Finding the right God

My house in a mid-size town in Central India has a temple, facing East. As long as I can remember, the Gods in it have been the same. In the center, is pot-bellied Ganesha (elephant God) holding a sweet in his hand. Known for  removing the obstacles  of life, he is seated next to a rat, his wise vehicle. To his right, is Lord Shiva (the ruler of universe) with a snake coiled around his neck – active and sublime. To Ganesha’s left, are Goddess Durga and Goddess Laxmi – the reservoirs of ultimate power and prosperity.

Every morning, my father used to light an incense; offer a few flowers from our garden and a sugar cube. His chanting, his devotional hymns and his concrete faith introduced me to a multi-dimensional God. Hinduism, the religion I was born in, became my eyes with which I experienced this world – colorful and even fearful; consumed in an eternal cosmic dance of creation, preservation and destruction. Here, the Gods were powerful and charming; they were fatal and they could be experienced if one loved them unconditionally throughout his/her life.

All was in harmony, until I started going to a Catholic school. I was introduced to Jesus and mother Mary in a quiet chapel on the second floor of my primary school. There He was – on the holy cross, with a crown of thorns. At first sight, I developed an instant compassion for Him. In contrast to a bright, Hindu Goddess standing victoriously over the chest of a bleeding demon, Mother Mary was a quintessence of forgiveness. I felt, I could confess anything in Her presence. Every morning, I spent a few minutes in the chapel, downloading my questions. Every evening, I searched the same, in my temple at home.  The answers were different but the feeling was same. I was no longer clinging to one faith or a category of Gods; I was letting in more.

I must have been tender eleven or twelve when I became friends with a Muslim girl. She celebrated Eid and brought delicious sheer khurma to school. She fasted during the holy month of Ramadan which was a new tradition for me.  I watched her determination and perseverance. I observed her self-control. I wondered how her God looked like? Later, when I went to her home and couldn’t find any deities, I asked: “How do you imagine God?”  “In our hearts and everywhere else,” she said.  Moving from several idols to just one was tricky enough; the concept of an abstract God made me infinitely curious and confused.

As years flew, I spread my wings – about faith, rites and religion. I came across Sikhism; I was reformed by Buddhism. I was baffled often and I tasted clarity once in a while. It was a lot of information to process – some conflicting in interpretations but aligning perfectly in essence and a supreme entity evolved from millions to a solemn figure to transcendence.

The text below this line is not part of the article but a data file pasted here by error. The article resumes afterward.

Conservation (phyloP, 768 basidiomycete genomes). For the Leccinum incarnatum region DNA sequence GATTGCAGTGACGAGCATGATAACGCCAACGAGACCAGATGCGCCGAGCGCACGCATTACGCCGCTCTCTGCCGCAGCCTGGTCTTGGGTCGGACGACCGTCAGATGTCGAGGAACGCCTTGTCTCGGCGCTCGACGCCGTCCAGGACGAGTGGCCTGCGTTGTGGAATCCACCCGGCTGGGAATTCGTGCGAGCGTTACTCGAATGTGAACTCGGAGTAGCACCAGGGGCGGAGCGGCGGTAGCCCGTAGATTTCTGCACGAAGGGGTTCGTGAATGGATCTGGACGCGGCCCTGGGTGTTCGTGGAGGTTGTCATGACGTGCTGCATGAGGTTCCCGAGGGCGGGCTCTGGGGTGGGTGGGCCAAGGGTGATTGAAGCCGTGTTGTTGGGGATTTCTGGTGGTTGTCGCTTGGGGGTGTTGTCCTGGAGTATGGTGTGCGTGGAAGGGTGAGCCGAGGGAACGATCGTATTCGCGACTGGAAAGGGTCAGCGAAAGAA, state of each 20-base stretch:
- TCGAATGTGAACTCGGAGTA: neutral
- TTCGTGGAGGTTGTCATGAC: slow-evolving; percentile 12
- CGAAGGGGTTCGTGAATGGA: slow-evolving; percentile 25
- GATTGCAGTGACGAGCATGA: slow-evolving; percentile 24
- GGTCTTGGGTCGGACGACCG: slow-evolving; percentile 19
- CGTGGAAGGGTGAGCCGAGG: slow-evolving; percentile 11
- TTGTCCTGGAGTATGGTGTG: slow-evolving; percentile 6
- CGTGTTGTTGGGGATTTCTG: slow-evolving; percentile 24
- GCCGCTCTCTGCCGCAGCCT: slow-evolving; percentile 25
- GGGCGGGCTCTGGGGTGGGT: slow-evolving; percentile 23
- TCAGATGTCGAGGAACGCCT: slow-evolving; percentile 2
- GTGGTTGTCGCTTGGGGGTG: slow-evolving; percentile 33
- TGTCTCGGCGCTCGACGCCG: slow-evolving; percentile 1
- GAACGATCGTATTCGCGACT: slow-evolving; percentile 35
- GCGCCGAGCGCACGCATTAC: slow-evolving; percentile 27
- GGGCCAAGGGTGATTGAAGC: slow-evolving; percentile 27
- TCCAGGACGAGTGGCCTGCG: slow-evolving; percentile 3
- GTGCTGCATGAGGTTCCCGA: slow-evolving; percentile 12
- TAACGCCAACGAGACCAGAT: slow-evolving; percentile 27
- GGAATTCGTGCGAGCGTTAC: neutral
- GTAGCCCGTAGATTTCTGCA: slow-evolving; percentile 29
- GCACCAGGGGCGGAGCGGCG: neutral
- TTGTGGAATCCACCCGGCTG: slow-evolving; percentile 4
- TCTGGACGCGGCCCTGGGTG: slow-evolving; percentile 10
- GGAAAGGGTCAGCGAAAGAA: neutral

Till date, I remain a Hindu – it brings mysticism to my world. It has given me a great foundation of my culture and values. And it has made me understand human nature. Yet, whenever, I see a church, I want to go inside, kneel and feel the connection, I established in a small Convent. Whenever, I hear the prayer call from a mosque, I remember my dear friend who made me realize that God is in every speck of universe – willing to guide and ready to love. All  you need to do is to open your heart and see.

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Word Count: 589

Above in response to yeah write #134

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24 thoughts on “Finding the right God

  1. Bravo! This post should be read by those who insist that theirs is the one and only true religion. I am Catholic, but I am fascinated by Ganesha and Lakshmi (my mother has given me her images of these Gods, which now share space with our own Gods in my bedroom). Buddhism introduced me to non-attachment and Taoism helped perceive the ebb and flow of life. Suffism opened by heart. Love the way you write!

    1. Thanks so much for taking the time to read and post a lovely, inspiring comment. I have tried my best not to offend any religious faith, glad that you could connect to this post.
      Thanks also for sharing your beliefs and the follow.

  2. I love the open mindedness of this post, and I think it’s great that you’ve embraced all of these religions. I too find it so interesting (even though I wasn’t raised religiously at all).

  3. This: God is in every speck of universe – willing to guide and ready to love. All you need to do is to open your heart and see. I love it! Thank you for this beautiful post.

  4. This is an excellent post! I wish more would embrace the knowledge of various religions. While I whole-heartedly feel it is ok to consider one religion as the true religion, I think we should always be open to learning about all religions.

  5. Wow, this was such a beautiful post walking us through the various transformations of mind that you have regarding Gods and the concept of faith over the years. Wonderful to hear that you have experienced and enjoyed all these various concepts over the course of this small life 🙂

    1. ICM, thanks a lot for stopping by. I believe, with so much diversity, comes a lot of fog. While my scientific mind dismisses everything that is supernatural, I find some solace in the experiences and learning of my childhood. I wish religion was a only a finger pointing to God (as it should be) instead of being dark and manipulative.

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